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The nature of welcome

Sermon by Revd Richard Lloyd-Morgan, Sunday 30th September 2018


Today’s Gospel reading from Mark presents us with some of the most troubling and disturbing material that we’ll find anywhere in the Scriptures, and as much of it is Jesus talking, it comes, as it were, directly from the horse’s mouth. To start with, I’m going to offer you a couple of verses that occur just before the passage we heard. ‘Then he took a little child and put it among them: and taking it in his arms, he said to them, ‘Whoever welcomes one such child in my name welcomes me, and whoever welcomes me welcomes not me but the one who sent me.’

That seems to me to be absolutely, unequivocally clear. The value, the needs of the child in our society are of the greatest importance. We can none of us, unless we have been spending our recent days on some remote desert island, be unaware of the vast and distressing amount of evidence that has come to light relating to the abuse of children and vulnerable adults. And it cannot be denied that a considerable amount of the abuse has come from members of the church, male clergy among the greatest contributors. It stretches back decades.  A good many years ago a friend of mine, who was serving as a priest not far from here, was walking down Putney High Street and said ‘Hallo’ to a mother and child on the pavement. The mother grabbed the child and said, ‘Don’t talk to him; he’s a pervert.’ The priest was profoundly shocked and distressed. He didn’t know them, but the mother’s reaction was so immediate and so violent that it rocked him back on his heels. Of course, one has no idea what the history of the mother and child was that led to that reaction. What had they previously encountered?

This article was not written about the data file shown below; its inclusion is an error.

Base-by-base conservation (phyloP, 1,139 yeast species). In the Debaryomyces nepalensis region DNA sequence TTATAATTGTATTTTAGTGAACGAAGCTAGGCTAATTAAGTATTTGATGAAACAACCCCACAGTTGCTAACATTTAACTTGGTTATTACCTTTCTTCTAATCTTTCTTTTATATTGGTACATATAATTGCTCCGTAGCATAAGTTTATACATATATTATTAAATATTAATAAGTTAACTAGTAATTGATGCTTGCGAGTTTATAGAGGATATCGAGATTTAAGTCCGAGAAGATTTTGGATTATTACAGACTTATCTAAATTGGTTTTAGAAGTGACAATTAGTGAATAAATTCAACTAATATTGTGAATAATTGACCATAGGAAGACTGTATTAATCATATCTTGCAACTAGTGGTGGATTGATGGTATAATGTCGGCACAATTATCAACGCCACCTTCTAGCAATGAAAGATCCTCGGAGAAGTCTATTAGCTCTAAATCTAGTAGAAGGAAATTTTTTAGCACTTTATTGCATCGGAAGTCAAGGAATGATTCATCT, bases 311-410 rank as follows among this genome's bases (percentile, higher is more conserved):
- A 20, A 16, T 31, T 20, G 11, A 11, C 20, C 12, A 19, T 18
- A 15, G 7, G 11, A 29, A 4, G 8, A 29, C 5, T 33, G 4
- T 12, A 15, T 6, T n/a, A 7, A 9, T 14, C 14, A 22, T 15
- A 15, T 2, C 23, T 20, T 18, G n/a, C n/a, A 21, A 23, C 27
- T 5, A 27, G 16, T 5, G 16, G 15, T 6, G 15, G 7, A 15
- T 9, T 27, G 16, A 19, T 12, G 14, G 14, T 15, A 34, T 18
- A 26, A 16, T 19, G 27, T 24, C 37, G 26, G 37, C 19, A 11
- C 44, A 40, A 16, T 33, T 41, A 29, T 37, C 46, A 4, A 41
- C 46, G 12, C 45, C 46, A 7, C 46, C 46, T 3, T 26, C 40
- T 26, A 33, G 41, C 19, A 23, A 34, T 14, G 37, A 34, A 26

The abuse that has recently been surfacing has not been confined to the church, but there has been a seam of damaging and abusive behaviour coming from members of church communities that has effectively wrecked the lives of countless young people and it is difficult to know quite where to start to remedy the situation. Apologies only go so far. We hear of the treatment meted out to young unmarried mothers in the Republic of Ireland by members of religious communities, of abuse dealt out by hundreds of priests (male) in the USA to over a thousand adolescents dating back decades; we hear of beatings administered at a Christian evangelical holiday camp to young men in the name of purifying and disciplining the body by a charismatic man who thought, I imagine, that he was in some psychotic and deranged way doing God’s work. Behaviour that the current bishop of Buckingham who has absolutely no time for any such activity, describes as ‘sado-evangelism.’ And you will have had your heart-strings wrung to extremities if you ever managed to listen to Charles Wheeler, the BBC correspondent’s, broadcast, recorded shortly before he died, on the treatment meted out to children, boys and girls, aged about eight to twelve, who were taken from English orphanages, told that their parents had either died or no longer loved them or wanted them, and sent out to start new lives in Australia and Canada, where the level of physical and sexual abuse was staggering. How in Christ’s name do you do that to a child?